With the US House acting like the Texas Senate and the Texas Senate moving like they can't punish transgender people fast enough for daring to exist, I just had to go looking for something a bit more positive.
In western Pennsylvania, three transgender students in the Pine-Richland School District won the right to us the bathroom consistent with their gender identity after the school board voted 6-2 to rescind the former policy. Juliet Evancho, Elissa Ridenour and a trans boy identified only as A.S. sued the district last October, alleging the district was violating federal law and causing harm to students.
The vote Monday night was brought on by a settlement with Lambda Legal, which was representing the plaintiffs.
Essentially, we got what we wanted. It's a big step, and it definitely makes me feel a lot happier for the people who are coming after me.
--Evancho, who recently graduated
We're happy that we reached this agreement with the school district that protects trans-students and we look forward to finalizing it over the next couple of days.
--Omar Gonzalez-Pagan, Lambda Legal
In February, U.S. District Judge Mark Hornak issued a 48-page ruling saying he agreed with the plaintiffs' claims that Pine-Richland's restroom rules could be causing harm to the affected students. He required the district to allow Pine-Richland's students to use the bathroom in line with their chosen identity — not their “assigned” or anatomical sex — while court proceedings continued to play out.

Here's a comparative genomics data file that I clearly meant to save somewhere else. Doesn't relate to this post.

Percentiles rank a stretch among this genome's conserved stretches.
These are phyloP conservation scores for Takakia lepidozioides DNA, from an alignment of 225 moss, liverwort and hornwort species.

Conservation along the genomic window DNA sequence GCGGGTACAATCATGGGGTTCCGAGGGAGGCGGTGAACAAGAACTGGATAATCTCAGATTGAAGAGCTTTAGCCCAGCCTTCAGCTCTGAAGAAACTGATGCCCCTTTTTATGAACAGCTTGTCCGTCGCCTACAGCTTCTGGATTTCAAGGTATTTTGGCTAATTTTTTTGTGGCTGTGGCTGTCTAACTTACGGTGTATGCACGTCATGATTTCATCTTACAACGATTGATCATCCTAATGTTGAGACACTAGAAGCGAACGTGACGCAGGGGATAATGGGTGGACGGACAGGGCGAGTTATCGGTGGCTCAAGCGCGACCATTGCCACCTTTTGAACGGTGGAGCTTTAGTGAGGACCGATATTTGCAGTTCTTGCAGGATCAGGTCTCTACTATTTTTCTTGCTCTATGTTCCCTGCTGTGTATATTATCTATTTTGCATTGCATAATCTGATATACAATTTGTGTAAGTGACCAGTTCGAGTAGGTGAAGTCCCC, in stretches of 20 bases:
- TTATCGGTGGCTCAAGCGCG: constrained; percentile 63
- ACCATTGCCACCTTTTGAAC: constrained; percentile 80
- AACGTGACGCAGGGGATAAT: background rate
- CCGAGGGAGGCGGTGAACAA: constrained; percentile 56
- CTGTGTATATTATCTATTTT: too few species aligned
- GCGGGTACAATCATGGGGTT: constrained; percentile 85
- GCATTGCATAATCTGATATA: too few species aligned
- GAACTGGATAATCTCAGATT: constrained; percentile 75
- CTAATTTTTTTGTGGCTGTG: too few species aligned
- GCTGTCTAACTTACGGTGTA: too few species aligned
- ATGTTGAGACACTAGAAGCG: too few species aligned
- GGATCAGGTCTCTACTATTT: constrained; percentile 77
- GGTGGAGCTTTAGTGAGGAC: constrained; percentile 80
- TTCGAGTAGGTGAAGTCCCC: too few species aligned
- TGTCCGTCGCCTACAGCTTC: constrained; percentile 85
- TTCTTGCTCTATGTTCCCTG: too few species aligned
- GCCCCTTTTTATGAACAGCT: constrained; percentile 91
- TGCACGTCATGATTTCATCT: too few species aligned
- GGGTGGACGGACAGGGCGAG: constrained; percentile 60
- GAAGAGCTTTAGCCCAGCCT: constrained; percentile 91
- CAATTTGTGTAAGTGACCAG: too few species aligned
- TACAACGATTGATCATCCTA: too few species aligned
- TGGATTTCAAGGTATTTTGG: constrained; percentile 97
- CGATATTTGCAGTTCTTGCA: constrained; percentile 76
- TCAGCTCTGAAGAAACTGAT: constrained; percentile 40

Hornak cited equal protection rights guaranteed by the 14th Amendment and noted that some transgender students had used bathrooms of their choosing for several years before the school board enacted the policy.
it is not a long leap, nor really a leap at all, to give credence to the plaintiffs' assertions that they subjectively feel marginalized, and objectively are being marginalized, which is causing them genuine distress, anxiety, discomfort and humiliation.
The new Pine-Richland policy reads:
A transgender or gender expansive student may request to use a separate non-sex-specific restroom; however, no student shall be required to use an alternative restroom because he or she is transgender. Under no circumstance should any student be required to use sex-specific restrooms that are inconsistent with his or her gender identity.
The amended policy does not seem to mention locker room use.